Learning to Listen is about large, important themes— and how to get to the gig.
It’s also a story populated by larger-than-life characters in all their glory and folly, smartly told in Burton’s understated style.
And so you meet “a bunch of guys named Stan Getz,” as the saxophone legend was once described by Zoot Sims, a colleague in the famous Four Brothers sax section of Woody Herman’s band. Getz is a phenomenal artist, and Burton’s admiration is clear. But you also witness Getz stumbling through a messy affair with Astrud Gilberto, the voice of The Girl From Ipanema. And you get a stage-eye view of a Marx Brothers-worthy scene at Carnegie Hall involving a blind organist, a wheelchair-bound Getz and Dionne Warwick taking tiny, geisha-like steps because she’s wearing borrowed, oversized shoes.
Along the way, Burton befriends composer Samuel Barber and composer-inventor Harry Partch, and shares the road with such artists as George Shearing, Chick Corea and Astor Piazzolla.
He also offers an intriguing perspective on the great composer and bandleader Duke Ellington and his longtime collaborator and friend Billy Strayhorn, an openly gay pianist and composer.
“If Duke wasn’t gay, he was uncommonly gay-friendly, a rare attribute during his era,” writes Burton. “Their arrangement was both mysterious and very personal; for instance Strayhorn didn’t draw a salary like the other musicians, but simply sent the bill for whatever he needed to Duke.”
Burton, who met Ellington several times and was invited to the recording of the Far East Suite in 1967, notes that “his son, Mercer, even said in an interview back in the day that he always assumed that Duke was gay. But the jazz community protects Duke’s reputation fiercely because, after all, he’s one of the fathers of jazz. If he became known as a gay person, some people think it would undermine thousands of people’s image of the great Duke Ellington.”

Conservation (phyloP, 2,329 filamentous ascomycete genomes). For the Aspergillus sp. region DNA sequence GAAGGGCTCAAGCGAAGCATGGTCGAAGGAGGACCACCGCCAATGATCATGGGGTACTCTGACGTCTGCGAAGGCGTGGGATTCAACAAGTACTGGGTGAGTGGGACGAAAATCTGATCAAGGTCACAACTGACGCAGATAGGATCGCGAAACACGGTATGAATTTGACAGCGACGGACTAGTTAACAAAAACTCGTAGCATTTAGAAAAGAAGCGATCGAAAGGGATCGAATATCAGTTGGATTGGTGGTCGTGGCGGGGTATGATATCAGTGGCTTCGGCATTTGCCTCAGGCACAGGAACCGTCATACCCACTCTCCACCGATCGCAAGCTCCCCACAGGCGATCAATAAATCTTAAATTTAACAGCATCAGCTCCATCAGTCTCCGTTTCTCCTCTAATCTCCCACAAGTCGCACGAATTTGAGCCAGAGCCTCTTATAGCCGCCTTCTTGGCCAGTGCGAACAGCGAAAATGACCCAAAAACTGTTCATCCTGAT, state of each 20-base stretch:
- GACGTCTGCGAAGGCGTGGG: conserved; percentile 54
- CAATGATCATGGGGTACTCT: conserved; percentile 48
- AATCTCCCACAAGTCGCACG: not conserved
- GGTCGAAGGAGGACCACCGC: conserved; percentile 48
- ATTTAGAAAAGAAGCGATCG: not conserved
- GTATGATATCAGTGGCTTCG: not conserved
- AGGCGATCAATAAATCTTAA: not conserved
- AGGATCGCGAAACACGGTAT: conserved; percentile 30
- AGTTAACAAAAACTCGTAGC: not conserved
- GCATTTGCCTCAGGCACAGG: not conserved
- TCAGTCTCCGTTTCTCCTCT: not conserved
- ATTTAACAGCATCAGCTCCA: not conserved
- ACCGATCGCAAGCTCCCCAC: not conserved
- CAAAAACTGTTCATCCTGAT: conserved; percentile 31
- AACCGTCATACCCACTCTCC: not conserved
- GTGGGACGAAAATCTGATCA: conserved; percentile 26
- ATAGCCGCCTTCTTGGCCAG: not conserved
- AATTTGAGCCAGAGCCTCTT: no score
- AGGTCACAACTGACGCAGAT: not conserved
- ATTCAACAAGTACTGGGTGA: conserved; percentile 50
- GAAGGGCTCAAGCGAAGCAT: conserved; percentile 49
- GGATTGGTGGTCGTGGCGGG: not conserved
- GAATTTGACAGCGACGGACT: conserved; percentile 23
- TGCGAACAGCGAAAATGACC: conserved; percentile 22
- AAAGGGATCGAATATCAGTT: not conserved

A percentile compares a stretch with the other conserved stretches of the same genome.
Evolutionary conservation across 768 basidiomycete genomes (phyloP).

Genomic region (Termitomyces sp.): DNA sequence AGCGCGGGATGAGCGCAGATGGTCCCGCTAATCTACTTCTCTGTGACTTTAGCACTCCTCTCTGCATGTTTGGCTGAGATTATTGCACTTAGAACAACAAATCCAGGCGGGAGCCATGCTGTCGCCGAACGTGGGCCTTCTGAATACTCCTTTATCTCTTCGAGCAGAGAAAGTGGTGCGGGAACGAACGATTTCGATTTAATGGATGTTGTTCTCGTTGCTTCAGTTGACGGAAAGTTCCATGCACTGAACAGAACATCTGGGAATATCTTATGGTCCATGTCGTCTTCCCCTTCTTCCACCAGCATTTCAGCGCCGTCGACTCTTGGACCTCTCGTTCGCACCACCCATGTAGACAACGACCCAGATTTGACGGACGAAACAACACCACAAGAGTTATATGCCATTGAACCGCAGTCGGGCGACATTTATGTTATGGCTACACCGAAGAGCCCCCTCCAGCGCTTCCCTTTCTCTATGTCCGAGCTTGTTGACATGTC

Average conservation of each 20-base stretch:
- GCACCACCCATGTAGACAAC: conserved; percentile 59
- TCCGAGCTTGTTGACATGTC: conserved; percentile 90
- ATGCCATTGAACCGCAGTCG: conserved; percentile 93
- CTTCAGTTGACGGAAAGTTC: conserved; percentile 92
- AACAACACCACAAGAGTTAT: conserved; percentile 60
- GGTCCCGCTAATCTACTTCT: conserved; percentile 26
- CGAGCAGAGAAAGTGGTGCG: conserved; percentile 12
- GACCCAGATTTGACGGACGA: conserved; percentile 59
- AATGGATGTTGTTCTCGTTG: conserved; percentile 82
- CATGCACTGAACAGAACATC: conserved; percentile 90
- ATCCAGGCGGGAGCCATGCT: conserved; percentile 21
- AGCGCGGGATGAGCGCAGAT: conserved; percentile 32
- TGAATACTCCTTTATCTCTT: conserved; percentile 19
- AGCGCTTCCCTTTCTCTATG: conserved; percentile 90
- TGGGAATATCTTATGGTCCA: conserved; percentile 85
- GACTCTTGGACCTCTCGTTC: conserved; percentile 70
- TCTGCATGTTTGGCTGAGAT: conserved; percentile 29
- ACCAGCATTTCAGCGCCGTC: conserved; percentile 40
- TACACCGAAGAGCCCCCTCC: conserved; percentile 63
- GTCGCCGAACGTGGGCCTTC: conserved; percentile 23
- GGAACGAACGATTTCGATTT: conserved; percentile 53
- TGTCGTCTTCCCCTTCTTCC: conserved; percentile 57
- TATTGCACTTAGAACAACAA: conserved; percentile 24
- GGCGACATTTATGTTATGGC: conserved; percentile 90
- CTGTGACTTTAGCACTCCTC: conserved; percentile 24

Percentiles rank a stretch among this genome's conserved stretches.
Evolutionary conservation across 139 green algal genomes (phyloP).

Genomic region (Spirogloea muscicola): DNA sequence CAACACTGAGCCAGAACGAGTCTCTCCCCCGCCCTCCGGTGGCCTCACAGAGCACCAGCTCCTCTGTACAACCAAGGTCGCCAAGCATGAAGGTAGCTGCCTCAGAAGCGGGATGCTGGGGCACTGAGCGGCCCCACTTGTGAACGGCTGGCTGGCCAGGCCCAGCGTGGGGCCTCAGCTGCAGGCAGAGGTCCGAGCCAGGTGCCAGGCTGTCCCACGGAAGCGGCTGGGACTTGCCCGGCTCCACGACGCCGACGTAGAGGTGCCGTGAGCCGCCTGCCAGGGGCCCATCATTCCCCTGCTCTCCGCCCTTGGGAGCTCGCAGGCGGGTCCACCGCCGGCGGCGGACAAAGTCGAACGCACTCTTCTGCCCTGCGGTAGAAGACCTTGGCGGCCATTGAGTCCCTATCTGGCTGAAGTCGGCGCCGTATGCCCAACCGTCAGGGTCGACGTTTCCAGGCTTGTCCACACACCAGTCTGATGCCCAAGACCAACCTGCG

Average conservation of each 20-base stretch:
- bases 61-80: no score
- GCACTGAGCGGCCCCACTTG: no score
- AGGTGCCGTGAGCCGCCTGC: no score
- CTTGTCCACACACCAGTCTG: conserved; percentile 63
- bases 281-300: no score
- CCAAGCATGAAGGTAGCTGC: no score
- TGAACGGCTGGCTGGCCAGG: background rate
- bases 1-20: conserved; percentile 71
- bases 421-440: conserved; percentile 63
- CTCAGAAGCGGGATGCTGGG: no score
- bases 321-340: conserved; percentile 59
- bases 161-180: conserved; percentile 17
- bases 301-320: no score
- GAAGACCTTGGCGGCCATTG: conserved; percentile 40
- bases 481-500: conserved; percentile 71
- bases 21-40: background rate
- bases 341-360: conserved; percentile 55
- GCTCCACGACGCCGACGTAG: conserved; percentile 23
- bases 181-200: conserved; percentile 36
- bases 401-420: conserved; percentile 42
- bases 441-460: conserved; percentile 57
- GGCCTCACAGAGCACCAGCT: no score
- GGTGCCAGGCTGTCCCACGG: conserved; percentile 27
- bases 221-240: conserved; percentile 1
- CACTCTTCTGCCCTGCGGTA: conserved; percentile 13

Part of Burton’s struggle addressing his own sexuality was the thought that “anything but heterosexual in the jazz world was out of the question.” Strayhorn was the exception, not the rule. So when Burton finally came out, in the late ’80s, he says, he wondered: “Will the phone not ring as much?”
As it turned out, he didn’t receive a single negative reaction.
“Even back in ’80s and early ’90s, it was becoming less and less of an issue in the level of the jazz world I was in.”
Perhaps the most surprising revelations in the book are Burton’s frank admissions of having “a kind of love-hate relationship with music,” almost never listening to recordings and not practicing the vibraphone “since high school.”
“Everybody thinks that if you are a musician you live and breathe music every waking moment, and that your idea of a great night out is going to a club and hear some players,” he says. “But I need my distance. I have this sense that I would feel suffocated.”
As for practicing, “when I get away from music, don’t play for awhile and then I come back to start the next tour, I feel fresh.”
With his autobiography hitting the stores, a new album ( Guided Tour with the New Gary Burton Quartet) already out and a tour starting in September, Burton’s “second life” is in full swing. A few weeks ago he married his partner of 8 1/2 years, Jonathan Chong.
As Ellington himself once said: “Retiring to what?”
If anything, says Burton, “as I was finishing this book I felt I don’t have to prove anything anymore. I’ve successfully completed one career [at Berklee] and successfully done enough in this career so that everything I do from now on is extra and fun.”